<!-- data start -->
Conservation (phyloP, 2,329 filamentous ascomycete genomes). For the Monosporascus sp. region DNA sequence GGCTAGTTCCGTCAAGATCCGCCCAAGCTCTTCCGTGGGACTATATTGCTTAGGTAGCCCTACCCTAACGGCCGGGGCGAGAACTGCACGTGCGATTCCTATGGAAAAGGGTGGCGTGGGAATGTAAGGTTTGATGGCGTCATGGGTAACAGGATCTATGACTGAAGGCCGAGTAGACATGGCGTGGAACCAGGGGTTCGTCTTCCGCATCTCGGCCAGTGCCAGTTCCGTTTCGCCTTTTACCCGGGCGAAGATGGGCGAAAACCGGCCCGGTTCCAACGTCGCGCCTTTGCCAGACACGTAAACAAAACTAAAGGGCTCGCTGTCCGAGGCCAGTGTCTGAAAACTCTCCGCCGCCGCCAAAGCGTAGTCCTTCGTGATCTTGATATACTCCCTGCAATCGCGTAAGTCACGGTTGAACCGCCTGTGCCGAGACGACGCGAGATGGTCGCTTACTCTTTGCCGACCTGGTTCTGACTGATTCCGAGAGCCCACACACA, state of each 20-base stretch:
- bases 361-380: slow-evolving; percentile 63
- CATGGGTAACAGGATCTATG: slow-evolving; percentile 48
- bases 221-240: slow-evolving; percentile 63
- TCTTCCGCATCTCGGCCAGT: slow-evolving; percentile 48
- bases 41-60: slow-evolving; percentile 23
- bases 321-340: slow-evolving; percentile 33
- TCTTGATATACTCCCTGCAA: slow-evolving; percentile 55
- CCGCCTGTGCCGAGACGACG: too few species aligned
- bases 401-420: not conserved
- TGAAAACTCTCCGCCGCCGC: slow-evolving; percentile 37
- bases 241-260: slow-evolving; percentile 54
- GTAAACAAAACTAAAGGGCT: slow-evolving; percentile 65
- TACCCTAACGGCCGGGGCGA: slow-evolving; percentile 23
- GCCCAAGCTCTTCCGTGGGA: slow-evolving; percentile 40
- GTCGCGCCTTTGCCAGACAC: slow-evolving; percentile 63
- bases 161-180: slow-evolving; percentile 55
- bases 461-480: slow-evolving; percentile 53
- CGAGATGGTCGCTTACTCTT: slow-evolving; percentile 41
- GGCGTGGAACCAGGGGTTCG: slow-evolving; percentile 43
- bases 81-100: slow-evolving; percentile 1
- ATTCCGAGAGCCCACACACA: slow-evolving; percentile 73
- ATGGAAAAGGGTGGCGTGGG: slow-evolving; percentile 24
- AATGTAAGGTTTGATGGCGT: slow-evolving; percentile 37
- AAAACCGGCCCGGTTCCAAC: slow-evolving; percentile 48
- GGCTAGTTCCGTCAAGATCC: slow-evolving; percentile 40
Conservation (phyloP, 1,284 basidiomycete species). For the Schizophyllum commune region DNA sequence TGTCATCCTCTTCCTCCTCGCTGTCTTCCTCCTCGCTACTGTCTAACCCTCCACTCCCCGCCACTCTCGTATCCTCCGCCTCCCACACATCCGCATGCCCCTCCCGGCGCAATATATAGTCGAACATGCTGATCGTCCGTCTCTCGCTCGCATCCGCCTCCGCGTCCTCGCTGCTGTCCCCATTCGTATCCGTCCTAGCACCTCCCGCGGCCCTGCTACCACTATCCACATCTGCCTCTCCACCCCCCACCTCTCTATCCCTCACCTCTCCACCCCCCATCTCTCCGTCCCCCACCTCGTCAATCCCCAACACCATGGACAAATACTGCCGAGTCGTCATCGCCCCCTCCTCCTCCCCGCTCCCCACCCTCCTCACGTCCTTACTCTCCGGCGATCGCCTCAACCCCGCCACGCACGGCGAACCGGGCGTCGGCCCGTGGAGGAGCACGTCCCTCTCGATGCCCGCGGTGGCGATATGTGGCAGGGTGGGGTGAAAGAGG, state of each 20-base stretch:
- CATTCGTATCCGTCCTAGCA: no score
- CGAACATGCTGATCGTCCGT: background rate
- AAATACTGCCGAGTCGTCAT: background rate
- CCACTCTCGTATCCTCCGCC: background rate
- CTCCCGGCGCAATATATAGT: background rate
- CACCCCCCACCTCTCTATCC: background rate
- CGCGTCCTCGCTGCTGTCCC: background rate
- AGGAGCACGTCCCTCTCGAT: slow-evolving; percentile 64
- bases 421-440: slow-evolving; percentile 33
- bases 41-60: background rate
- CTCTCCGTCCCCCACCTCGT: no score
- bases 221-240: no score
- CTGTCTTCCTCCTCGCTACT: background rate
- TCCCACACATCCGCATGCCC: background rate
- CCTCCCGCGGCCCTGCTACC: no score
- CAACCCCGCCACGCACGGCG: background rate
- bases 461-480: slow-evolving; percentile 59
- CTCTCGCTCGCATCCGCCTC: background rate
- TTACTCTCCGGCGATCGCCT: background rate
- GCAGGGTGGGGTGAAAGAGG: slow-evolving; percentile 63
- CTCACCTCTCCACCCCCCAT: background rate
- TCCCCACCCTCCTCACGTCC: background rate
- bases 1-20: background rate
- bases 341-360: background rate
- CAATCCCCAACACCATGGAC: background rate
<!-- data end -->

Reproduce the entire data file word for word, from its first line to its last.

Conservation (phyloP, 2,329 filamentous ascomycete genomes). For the Monosporascus sp. region DNA sequence GGCTAGTTCCGTCAAGATCCGCCCAAGCTCTTCCGTGGGACTATATTGCTTAGGTAGCCCTACCCTAACGGCCGGGGCGAGAACTGCACGTGCGATTCCTATGGAAAAGGGTGGCGTGGGAATGTAAGGTTTGATGGCGTCATGGGTAACAGGATCTATGACTGAAGGCCGAGTAGACATGGCGTGGAACCAGGGGTTCGTCTTCCGCATCTCGGCCAGTGCCAGTTCCGTTTCGCCTTTTACCCGGGCGAAGATGGGCGAAAACCGGCCCGGTTCCAACGTCGCGCCTTTGCCAGACACGTAAACAAAACTAAAGGGCTCGCTGTCCGAGGCCAGTGTCTGAAAACTCTCCGCCGCCGCCAAAGCGTAGTCCTTCGTGATCTTGATATACTCCCTGCAATCGCGTAAGTCACGGTTGAACCGCCTGTGCCGAGACGACGCGAGATGGTCGCTTACTCTTTGCCGACCTGGTTCTGACTGATTCCGAGAGCCCACACACA, state of each 20-base stretch:
- bases 361-380: slow-evolving; percentile 63
- CATGGGTAACAGGATCTATG: slow-evolving; percentile 48
- bases 221-240: slow-evolving; percentile 63
- TCTTCCGCATCTCGGCCAGT: slow-evolving; percentile 48
- bases 41-60: slow-evolving; percentile 23
- bases 321-340: slow-evolving; percentile 33
- TCTTGATATACTCCCTGCAA: slow-evolving; percentile 55
- CCGCCTGTGCCGAGACGACG: too few species aligned
- bases 401-420: not conserved
- TGAAAACTCTCCGCCGCCGC: slow-evolving; percentile 37
- bases 241-260: slow-evolving; percentile 54
- GTAAACAAAACTAAAGGGCT: slow-evolving; percentile 65
- TACCCTAACGGCCGGGGCGA: slow-evolving; percentile 23
- GCCCAAGCTCTTCCGTGGGA: slow-evolving; percentile 40
- GTCGCGCCTTTGCCAGACAC: slow-evolving; percentile 63
- bases 161-180: slow-evolving; percentile 55
- bases 461-480: slow-evolving; percentile 53
- CGAGATGGTCGCTTACTCTT: slow-evolving; percentile 41
- GGCGTGGAACCAGGGGTTCG: slow-evolving; percentile 43
- bases 81-100: slow-evolving; percentile 1
- ATTCCGAGAGCCCACACACA: slow-evolving; percentile 73
- ATGGAAAAGGGTGGCGTGGG: slow-evolving; percentile 24
- AATGTAAGGTTTGATGGCGT: slow-evolving; percentile 37
- AAAACCGGCCCGGTTCCAAC: slow-evolving; percentile 48
- GGCTAGTTCCGTCAAGATCC: slow-evolving; percentile 40
Conservation (phyloP, 1,284 basidiomycete species). For the Schizophyllum commune region DNA sequence TGTCATCCTCTTCCTCCTCGCTGTCTTCCTCCTCGCTACTGTCTAACCCTCCACTCCCCGCCACTCTCGTATCCTCCGCCTCCCACACATCCGCATGCCCCTCCCGGCGCAATATATAGTCGAACATGCTGATCGTCCGTCTCTCGCTCGCATCCGCCTCCGCGTCCTCGCTGCTGTCCCCATTCGTATCCGTCCTAGCACCTCCCGCGGCCCTGCTACCACTATCCACATCTGCCTCTCCACCCCCCACCTCTCTATCCCTCACCTCTCCACCCCCCATCTCTCCGTCCCCCACCTCGTCAATCCCCAACACCATGGACAAATACTGCCGAGTCGTCATCGCCCCCTCCTCCTCCCCGCTCCCCACCCTCCTCACGTCCTTACTCTCCGGCGATCGCCTCAACCCCGCCACGCACGGCGAACCGGGCGTCGGCCCGTGGAGGAGCACGTCCCTCTCGATGCCCGCGGTGGCGATATGTGGCAGGGTGGGGTGAAAGAGG, state of each 20-base stretch:
- CATTCGTATCCGTCCTAGCA: no score
- CGAACATGCTGATCGTCCGT: background rate
- AAATACTGCCGAGTCGTCAT: background rate
- CCACTCTCGTATCCTCCGCC: background rate
- CTCCCGGCGCAATATATAGT: background rate
- CACCCCCCACCTCTCTATCC: background rate
- CGCGTCCTCGCTGCTGTCCC: background rate
- AGGAGCACGTCCCTCTCGAT: slow-evolving; percentile 64
- bases 421-440: slow-evolving; percentile 33
- bases 41-60: background rate
- CTCTCCGTCCCCCACCTCGT: no score
- bases 221-240: no score
- CTGTCTTCCTCCTCGCTACT: background rate
- TCCCACACATCCGCATGCCC: background rate
- CCTCCCGCGGCCCTGCTACC: no score
- CAACCCCGCCACGCACGGCG: background rate
- bases 461-480: slow-evolving; percentile 59
- CTCTCGCTCGCATCCGCCTC: background rate
- TTACTCTCCGGCGATCGCCT: background rate
- GCAGGGTGGGGTGAAAGAGG: slow-evolving; percentile 63
- CTCACCTCTCCACCCCCCAT: background rate
- TCCCCACCCTCCTCACGTCC: background rate
- bases 1-20: background rate
- bases 341-360: background rate
- CAATCCCCAACACCATGGAC: background rate